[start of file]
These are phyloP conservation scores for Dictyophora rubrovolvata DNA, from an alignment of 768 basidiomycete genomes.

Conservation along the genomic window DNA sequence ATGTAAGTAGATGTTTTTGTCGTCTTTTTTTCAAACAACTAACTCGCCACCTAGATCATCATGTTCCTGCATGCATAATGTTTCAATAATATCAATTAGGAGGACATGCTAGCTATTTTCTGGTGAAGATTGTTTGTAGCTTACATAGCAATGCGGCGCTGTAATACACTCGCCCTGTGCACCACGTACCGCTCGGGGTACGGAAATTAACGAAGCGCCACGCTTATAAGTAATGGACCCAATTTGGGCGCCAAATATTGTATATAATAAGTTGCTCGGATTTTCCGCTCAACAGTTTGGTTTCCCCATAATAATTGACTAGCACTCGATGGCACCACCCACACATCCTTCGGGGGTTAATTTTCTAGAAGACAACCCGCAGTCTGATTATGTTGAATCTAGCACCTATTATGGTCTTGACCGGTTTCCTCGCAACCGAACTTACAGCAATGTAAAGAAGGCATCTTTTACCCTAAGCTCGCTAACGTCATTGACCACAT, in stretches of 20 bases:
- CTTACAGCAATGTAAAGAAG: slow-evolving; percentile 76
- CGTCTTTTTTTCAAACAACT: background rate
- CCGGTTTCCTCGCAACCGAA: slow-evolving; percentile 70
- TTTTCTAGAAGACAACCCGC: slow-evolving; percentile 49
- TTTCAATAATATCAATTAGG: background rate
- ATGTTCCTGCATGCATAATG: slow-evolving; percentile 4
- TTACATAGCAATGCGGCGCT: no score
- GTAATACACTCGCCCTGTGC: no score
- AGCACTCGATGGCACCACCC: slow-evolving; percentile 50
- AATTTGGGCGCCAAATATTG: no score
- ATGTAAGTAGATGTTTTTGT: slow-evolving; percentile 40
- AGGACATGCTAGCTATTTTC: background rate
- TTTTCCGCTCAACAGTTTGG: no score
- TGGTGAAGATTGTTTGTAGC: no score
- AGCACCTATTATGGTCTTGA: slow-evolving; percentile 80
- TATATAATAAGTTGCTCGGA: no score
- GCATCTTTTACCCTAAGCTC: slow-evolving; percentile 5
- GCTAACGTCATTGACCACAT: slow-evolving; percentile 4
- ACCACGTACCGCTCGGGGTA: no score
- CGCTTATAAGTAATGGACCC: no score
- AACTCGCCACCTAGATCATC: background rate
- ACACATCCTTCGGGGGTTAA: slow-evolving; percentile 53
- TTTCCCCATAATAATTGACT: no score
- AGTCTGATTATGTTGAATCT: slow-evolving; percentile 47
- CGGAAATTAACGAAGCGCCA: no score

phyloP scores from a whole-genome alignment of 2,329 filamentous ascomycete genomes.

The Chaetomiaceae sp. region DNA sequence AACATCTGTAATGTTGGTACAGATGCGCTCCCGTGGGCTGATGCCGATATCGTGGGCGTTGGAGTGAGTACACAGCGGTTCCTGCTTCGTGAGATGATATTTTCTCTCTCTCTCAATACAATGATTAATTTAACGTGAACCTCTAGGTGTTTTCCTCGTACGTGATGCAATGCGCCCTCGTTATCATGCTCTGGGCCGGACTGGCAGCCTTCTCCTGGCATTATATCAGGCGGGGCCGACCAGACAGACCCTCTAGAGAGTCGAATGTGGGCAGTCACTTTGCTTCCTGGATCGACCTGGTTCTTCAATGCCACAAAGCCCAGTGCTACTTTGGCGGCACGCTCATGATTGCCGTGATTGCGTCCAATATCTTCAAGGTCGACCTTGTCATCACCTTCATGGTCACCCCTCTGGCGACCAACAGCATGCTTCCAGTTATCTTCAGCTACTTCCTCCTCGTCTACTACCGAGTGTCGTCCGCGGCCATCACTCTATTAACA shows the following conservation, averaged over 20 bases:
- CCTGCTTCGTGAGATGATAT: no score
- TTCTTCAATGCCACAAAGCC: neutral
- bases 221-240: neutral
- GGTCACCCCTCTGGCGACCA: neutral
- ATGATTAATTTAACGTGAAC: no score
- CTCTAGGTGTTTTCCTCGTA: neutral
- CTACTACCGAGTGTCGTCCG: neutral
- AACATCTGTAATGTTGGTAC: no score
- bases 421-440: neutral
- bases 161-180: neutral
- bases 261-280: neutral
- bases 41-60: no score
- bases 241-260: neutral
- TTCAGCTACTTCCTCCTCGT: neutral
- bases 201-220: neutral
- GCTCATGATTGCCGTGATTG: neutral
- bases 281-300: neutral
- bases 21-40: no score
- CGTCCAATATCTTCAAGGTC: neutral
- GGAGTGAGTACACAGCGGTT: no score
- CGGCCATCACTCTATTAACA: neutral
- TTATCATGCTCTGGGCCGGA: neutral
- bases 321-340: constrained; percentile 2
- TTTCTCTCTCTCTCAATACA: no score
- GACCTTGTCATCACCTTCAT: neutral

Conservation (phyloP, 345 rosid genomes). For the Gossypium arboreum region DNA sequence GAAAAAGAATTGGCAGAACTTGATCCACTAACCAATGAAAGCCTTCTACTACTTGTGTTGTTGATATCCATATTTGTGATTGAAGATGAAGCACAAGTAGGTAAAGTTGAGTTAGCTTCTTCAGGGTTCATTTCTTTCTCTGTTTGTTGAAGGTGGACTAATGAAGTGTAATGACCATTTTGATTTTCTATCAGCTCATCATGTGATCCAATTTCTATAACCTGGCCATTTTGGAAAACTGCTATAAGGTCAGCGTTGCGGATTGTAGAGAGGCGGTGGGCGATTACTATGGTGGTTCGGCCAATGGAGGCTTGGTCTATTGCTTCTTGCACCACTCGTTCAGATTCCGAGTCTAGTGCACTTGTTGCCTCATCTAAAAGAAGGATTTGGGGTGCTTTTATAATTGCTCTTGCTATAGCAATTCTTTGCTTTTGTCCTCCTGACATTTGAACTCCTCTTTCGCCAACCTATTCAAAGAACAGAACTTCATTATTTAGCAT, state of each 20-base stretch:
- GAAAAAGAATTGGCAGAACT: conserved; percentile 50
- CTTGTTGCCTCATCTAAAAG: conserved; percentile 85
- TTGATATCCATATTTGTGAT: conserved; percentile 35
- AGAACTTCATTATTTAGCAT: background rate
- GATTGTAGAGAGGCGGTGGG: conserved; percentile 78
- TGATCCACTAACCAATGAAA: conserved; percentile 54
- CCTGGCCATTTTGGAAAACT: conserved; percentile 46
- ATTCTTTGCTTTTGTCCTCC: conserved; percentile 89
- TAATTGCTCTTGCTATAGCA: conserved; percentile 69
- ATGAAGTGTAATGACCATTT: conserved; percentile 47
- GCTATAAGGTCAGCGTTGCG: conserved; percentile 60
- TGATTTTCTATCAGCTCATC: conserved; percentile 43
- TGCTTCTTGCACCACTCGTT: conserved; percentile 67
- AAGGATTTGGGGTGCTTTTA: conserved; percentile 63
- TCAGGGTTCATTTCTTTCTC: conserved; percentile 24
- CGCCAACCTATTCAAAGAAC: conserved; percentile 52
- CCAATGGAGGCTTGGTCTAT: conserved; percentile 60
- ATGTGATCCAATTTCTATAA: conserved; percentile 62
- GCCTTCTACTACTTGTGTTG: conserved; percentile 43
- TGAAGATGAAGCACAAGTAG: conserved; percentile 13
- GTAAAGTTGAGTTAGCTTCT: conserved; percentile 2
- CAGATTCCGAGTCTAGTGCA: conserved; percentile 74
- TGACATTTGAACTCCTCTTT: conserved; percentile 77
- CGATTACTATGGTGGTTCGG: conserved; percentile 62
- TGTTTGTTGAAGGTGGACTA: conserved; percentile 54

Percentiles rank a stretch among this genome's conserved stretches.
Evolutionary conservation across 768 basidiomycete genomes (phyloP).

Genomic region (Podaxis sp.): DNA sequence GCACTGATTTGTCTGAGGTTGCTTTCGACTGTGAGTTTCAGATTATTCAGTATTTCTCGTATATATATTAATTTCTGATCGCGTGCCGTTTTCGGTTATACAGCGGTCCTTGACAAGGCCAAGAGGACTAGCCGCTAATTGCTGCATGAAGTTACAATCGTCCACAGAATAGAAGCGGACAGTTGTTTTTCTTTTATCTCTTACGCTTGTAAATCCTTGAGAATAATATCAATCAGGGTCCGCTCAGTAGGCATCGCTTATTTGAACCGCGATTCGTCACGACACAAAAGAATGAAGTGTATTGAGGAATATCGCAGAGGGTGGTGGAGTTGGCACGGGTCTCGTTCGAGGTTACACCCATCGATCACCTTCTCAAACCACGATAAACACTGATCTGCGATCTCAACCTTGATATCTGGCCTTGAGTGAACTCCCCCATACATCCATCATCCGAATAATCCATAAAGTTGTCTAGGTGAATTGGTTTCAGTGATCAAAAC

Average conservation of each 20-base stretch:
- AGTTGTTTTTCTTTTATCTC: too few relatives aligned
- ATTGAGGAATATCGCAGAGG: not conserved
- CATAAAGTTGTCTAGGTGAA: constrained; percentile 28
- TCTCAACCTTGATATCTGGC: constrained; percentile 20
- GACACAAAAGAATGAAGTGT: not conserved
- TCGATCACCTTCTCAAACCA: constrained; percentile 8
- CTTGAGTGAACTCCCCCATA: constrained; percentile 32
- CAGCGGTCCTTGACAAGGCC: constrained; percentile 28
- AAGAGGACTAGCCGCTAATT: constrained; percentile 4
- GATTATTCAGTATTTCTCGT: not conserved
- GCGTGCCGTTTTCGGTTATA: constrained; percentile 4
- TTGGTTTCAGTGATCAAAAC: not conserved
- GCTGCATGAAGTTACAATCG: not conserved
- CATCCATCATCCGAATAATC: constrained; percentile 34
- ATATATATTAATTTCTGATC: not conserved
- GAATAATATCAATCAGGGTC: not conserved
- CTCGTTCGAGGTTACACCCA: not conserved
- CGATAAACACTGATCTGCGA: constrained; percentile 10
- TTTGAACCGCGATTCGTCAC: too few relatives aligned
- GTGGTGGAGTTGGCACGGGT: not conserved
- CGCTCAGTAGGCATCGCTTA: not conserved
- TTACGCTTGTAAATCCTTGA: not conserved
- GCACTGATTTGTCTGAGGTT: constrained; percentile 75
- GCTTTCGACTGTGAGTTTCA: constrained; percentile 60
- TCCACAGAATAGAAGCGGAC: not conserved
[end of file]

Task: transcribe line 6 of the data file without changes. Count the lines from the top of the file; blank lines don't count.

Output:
- TTTTCTAGAAGACAACCCGC: slow-evolving; percentile 49